Here, you can find out everything you wanted to know about Trichotillomania (or at least we hope so!). You can click (or touch) each of the headings below to find out more about specific aspects of the condition.

We hope you find the information useful and if you do, please feel free to share it.

Trichotillomania, thankfully, is known by a much easier name; hair pulling. It is a long-term, chronic condition whereby people have the urge to pull out the strands of hair on their head, arms, legs, pubic area or even eyelashes.

Technically, it is classed as a Body-Focussed Repetitive Behaviour (BFRB). Because trichotillomaniacs find it VERY difficult to stop pulling their hair (because it's a compulsive action), it has links to OCD.

As nature of the condition suggests, those living with the illness will often undergo hair loss. This can go on to affect how they feel about their looks, making them feel guilty or embarrassed and negatively impacts on their self-esteem.

Those with trichotillomania generally don't pull their hair to hurt or harm themselves. It is often done to relieve tension or stress that has been building up in their lives.

Many do it instinctively and don't even realise they are doing it at the time. This is known as automatic, as opposed to focussed, when it is done intentionally. It is not an 'either / or' situation.

Depending on the mood or situation, people may do it automatically, whilst at other times it may be focussed pulling.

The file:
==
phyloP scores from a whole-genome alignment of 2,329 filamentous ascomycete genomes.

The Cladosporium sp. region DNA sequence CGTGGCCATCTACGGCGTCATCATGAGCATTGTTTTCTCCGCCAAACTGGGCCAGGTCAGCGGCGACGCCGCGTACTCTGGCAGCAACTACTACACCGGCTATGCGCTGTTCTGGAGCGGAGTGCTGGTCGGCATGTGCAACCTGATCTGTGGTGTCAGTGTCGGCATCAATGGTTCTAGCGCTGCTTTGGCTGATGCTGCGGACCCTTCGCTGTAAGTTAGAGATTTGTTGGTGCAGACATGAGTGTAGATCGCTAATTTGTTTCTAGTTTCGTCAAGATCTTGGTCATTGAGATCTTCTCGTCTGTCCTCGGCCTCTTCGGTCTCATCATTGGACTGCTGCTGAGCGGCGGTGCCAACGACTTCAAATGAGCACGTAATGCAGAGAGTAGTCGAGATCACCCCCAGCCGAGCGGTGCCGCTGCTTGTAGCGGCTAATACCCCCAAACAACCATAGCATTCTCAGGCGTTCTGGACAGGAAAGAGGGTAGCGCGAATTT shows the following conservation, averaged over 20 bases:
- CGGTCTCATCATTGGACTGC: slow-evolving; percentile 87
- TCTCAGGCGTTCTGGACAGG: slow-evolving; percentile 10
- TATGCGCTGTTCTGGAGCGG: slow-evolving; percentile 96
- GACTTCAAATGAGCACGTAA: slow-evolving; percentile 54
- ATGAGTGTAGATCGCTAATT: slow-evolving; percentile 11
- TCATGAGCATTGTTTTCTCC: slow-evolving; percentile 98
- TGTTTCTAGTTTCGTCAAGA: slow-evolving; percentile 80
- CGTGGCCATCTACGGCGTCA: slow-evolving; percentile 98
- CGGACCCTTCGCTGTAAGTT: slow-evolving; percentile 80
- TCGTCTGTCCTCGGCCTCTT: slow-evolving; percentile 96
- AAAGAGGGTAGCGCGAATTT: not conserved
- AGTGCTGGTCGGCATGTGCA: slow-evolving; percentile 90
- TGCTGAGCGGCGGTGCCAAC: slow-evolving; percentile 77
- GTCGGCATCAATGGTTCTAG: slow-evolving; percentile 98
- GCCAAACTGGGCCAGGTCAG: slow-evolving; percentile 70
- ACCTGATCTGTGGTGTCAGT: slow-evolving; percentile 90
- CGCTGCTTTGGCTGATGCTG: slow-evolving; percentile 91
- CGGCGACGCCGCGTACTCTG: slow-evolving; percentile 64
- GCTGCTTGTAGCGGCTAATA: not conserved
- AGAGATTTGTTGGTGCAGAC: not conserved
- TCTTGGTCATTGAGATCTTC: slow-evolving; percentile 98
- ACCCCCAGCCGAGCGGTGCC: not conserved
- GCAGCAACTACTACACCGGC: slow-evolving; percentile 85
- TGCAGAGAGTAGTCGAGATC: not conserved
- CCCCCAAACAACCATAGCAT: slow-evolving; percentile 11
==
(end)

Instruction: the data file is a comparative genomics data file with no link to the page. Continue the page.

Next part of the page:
The symptoms of trichotillomania are fairly easy to spot, even if the underlying causes are not. Symptoms vary between mild and severe and can include:

  • Pulling your hair repeatedly, to the point where hair loss becomes obvious and noticeable.
  • The absence of other medical conditions that might cause loss of hair, i.e. a skin or scalp condition.
  • Feeling tension or anxiety which is relieved when hair is pulled out.
  • Affecting your daily life to the point where it causes you distress.
  • Playing with the hair that has been pulled. This can include biting, chewing or even eating the hair.

Many people with trichotillomania also find that they pick their skin, bite their fingernails or chew the skin on the inside of their lips, but this is not always the case.



Trichotillomania often occurs in time of stress or anxiety. There is no hard and fast rule about what causes it, but many people believe it is caused by a combination of genetic and environmental factors. An imbalance in your natural brain chemicals, like dopamine and serotonin, may also play a part in the development of trichotillomania.

If the conditions begins to develop during childhood, then the split between male and female is about equal. As adults, more women seek treatment for it than men, but this is often because women are more likely to seek help for the condition than us blokes!


If you suffer with Trichotillomania, there may be some organisations on our Where To Turn pages that can help you. If not, and you know of one, please let us know and we'll look into it.

Also, if you'd like to share your experiences of living with trichtillomania with our community so they can better understand how it feels, please take a look at our 'Men Tell' section.